Local Government – Millstone or Catalyst?
The Opening Argument for a New Local Government Model
Local governments, especially cities, could be the catalyst to reviving America’s creativity, energy and entrepreneurial spirit. But, without wholesale structural change, they also could facilitate our decline.
America’s 90,000+ local governments vary widely.
Some are general-purpose entities, like cities and counties. Some are specialized, like school districts and park districts. Some are large, but most are small, serving less than 10,000 residents. Some states have few (Hawaii with 1.5 per 100,000 residents) and some states can’t get enough (North Dakota with 352.8 per 100,000 residents).
We love our local governments, small and large, but they face unprecedented challenges. Global competition. Federal gridlock. Disruptive state politics. Rising service demands. Fiscal instability. Without a new operating model, our local governments could become a millstone, rather than the catalyst we need.
As the pandemic reveals the flaws of American federalism and imposes crushing financial burdens on local government, will we continue to accept the status quo? Will our legacy include an archaic, fragmented system of local government that is unable to meet the moment?
Cities and towns, the heart of our local government system (and where most of us live), are about possibilities. Where people come together. Where diversity conquers isolation. Where creativity and energy collide. Where humans share their aspirations, join forces and realize their potential. Where a moment becomes a memory.
Many local leaders work hard at making their governments efficient and effective. And, over the years, they have had considerable success, in spite of American federalism and antiquated laws. Still, the pandemic—and its economic fallout—underscore the fragility of our local government system. Are we really so naïve to believe it can meet the next crisis without bold changes?
We should design a new local government model that is flexible and cost-effective enough to meet the likely challenges of the coming decades.
Designing a new local government model won’t be easy. It will require the contributions of many—scholars, practitioners, business leaders and citizens alike. While the particulars of any strategy merit debate, the model should include the following foundational elements: one entity for regional issues, multiple sub-entities for local services, service compacts for realizing jurisdictional efficiencies, a joint fiscal structure and modern operating practices.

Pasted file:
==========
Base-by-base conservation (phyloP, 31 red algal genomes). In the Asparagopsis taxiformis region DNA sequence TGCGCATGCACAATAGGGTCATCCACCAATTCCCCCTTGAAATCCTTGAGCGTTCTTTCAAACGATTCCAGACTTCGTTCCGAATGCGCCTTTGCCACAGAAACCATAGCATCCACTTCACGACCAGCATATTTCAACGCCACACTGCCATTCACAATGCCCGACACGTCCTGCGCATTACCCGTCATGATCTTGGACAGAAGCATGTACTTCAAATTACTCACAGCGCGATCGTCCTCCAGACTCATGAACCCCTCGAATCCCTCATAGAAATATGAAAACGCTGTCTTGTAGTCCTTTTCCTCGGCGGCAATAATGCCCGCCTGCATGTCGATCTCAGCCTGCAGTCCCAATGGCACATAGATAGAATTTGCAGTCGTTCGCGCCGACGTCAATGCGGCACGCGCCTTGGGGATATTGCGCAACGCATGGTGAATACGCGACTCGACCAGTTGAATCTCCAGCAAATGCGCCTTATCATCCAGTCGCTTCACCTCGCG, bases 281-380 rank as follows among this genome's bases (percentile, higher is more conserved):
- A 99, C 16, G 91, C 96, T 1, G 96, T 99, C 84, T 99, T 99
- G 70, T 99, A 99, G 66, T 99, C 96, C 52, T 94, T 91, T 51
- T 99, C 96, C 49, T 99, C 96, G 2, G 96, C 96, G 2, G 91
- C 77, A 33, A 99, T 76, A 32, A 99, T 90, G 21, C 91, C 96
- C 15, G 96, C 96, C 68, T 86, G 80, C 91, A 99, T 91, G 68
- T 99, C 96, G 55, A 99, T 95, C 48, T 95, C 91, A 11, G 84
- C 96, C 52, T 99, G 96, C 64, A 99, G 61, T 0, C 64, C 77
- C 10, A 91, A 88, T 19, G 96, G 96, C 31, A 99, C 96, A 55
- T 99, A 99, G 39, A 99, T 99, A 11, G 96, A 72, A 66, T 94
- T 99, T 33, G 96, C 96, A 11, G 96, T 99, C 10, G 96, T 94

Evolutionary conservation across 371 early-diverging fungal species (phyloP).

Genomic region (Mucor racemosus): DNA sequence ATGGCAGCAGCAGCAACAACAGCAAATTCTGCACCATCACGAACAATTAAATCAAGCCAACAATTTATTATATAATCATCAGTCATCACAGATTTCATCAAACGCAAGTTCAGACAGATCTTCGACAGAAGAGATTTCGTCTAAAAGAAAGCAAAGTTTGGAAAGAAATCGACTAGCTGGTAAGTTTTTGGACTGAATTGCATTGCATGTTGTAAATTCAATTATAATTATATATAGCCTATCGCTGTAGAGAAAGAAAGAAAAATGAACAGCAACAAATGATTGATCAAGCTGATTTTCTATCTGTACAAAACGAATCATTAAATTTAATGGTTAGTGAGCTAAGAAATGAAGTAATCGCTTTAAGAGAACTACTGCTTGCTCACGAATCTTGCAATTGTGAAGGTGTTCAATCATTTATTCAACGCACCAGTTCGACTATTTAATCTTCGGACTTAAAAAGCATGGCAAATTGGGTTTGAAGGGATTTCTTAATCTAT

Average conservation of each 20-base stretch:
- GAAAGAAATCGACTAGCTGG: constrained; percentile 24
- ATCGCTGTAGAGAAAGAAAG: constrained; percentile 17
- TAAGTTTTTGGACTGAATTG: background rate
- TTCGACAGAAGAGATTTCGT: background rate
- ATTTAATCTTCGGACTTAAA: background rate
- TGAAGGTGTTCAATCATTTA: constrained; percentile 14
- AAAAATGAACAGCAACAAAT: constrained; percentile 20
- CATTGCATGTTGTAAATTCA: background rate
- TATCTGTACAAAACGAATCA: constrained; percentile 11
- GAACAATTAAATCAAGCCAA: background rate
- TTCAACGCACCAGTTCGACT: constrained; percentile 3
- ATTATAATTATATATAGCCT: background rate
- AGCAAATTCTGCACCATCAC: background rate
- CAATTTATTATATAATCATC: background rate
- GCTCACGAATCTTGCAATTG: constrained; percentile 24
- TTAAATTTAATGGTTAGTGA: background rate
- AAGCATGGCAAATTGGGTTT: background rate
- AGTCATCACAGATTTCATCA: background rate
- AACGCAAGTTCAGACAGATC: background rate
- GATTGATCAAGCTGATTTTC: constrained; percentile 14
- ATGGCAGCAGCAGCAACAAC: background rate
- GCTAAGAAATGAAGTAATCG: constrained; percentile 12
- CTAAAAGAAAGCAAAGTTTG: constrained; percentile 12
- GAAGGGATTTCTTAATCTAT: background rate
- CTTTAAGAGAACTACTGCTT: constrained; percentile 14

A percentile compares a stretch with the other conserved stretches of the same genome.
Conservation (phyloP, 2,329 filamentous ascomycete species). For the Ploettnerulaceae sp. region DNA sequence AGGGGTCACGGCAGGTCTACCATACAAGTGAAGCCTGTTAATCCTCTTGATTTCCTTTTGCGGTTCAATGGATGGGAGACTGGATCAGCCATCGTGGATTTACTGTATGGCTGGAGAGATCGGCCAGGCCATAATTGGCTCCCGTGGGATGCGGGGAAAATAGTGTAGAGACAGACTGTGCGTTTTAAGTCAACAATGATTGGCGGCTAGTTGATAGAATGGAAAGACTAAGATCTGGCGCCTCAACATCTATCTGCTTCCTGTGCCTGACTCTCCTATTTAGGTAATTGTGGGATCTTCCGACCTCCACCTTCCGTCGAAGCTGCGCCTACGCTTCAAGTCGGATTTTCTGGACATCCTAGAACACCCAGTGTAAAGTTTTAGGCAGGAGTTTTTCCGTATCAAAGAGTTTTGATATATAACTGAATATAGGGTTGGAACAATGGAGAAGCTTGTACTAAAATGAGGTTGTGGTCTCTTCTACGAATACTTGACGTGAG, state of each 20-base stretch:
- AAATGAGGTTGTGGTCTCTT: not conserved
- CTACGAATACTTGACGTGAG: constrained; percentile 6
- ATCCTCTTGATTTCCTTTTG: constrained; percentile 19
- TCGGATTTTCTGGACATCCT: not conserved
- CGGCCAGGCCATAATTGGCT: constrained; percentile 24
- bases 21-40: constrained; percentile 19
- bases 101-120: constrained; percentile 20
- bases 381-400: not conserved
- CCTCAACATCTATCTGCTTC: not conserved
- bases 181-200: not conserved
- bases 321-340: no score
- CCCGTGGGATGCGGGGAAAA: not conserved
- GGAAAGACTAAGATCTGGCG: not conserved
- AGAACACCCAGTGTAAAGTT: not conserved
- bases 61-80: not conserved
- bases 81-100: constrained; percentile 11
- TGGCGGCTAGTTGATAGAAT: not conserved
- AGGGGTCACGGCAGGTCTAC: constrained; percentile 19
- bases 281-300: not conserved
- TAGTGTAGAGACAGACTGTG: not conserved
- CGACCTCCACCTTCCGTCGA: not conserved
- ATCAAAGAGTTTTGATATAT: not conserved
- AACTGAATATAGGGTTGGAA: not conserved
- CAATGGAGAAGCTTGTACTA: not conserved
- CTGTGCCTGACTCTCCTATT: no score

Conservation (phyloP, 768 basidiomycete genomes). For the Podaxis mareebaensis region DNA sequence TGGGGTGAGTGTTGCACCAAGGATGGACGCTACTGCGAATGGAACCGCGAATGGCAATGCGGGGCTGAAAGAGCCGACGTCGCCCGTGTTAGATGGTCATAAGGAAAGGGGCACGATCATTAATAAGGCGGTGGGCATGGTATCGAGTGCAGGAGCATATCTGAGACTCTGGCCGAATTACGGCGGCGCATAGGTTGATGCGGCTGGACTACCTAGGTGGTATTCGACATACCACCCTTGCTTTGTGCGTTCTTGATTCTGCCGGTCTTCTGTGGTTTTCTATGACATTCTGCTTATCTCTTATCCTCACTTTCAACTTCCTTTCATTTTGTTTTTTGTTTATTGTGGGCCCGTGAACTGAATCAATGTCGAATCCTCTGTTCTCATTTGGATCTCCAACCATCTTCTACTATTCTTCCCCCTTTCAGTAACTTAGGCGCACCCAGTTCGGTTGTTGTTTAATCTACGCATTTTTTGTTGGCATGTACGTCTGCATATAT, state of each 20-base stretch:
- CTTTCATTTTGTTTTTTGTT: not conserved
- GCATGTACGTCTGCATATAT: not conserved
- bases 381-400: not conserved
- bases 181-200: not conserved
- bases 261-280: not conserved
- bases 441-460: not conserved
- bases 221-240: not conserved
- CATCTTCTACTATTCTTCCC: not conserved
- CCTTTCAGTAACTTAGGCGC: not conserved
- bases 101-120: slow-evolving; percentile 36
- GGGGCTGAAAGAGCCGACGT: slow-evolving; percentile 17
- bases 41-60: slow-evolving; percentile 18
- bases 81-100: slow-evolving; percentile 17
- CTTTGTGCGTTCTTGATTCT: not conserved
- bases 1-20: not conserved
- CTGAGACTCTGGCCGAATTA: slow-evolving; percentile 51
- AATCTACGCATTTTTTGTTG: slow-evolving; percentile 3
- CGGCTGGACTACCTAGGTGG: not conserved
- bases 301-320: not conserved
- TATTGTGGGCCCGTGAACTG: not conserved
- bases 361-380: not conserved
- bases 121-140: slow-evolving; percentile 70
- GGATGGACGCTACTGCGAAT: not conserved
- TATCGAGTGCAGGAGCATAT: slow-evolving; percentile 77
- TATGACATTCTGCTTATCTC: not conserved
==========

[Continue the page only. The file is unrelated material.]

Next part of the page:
We will present more details on this idea in the coming weeks. Our other commentaries on reconstructing government can be found at Civic Way.
- Metro Denver – Denver and its adjoining counties have two proven regional entities, the Metro Denver Economic Development Corporation (Metro Denver EDC), a regional economic development organization, and the Scientific and Cultural Facilities District (SCFD), a state-authorized, voter-approved entity for distributing sales tax funds to nearly 300 cultural organizations in the Denver metro region; metro area blessed with top-20 economic growth, high-value jobs and rising median household income (up 25% from 2013 to 2018)
- San Diego – Live Well San Diego links cities, other governments, schools, healthcare providers and businesses around shared goals and community initiatives
- Bend, Oregon – Bend area, ranked by Milkin as the best-performing small metro area for economic growth, stresses regional collaboration with universities (e.g., Oregon State-Cascades) and others (e.g., St. Charles Medical Center)
- Boise, Idaho – factors such as regional cooperation, good public services, low long-term debt and affordable living costs, have spurred strong growth and national recognition (e.g., one of “America’s Fastest Growing Cities” by Forbes, best-run American city by WalletHub and top-100 place to live by Livability)
- Irvine, California – consistently rated highly for fiscal management by WalletHub; pre-pandemic reserves strengthen city’s ability to weather economic downtowns
- Provo, Utah – thriving regional economy, low crime rates, good public services, strong fiscal stability and growing high-tech sector; ranked as a top-100 place to live by Livability
- Sonoma County CA – after 2017 fires, formed multidisciplinary Safety Net Collaborative team to coordinate services across several departments
- Toledo, Ohio – Toledo Public Schools (TPS), after encountering serious enrollment losses and financial setbacks, instituted a long-term financial plan, made cost cuts, restored its fund balances and began a long-term turnaround
- Best-Performing Cities 2020, Where America’s Jobs Are Created and Sustained, Milken Institute, 2020
- A Modern Case for Regional Collaboration, Amy Liu and Nathan Arnosti, Brookings, February, 2018
- Best- & Worst-Run Cities in America, Adam McCann, WalletHub, June, 2020
- 2020 Financial State of the Cities, Truth In Accounting, January 2020
- Counties Matter to America, National Association of Counties, April 2017
- How to Assess the Financial Health of US K-12 Public School Systems, EY-Parthenon, February 2021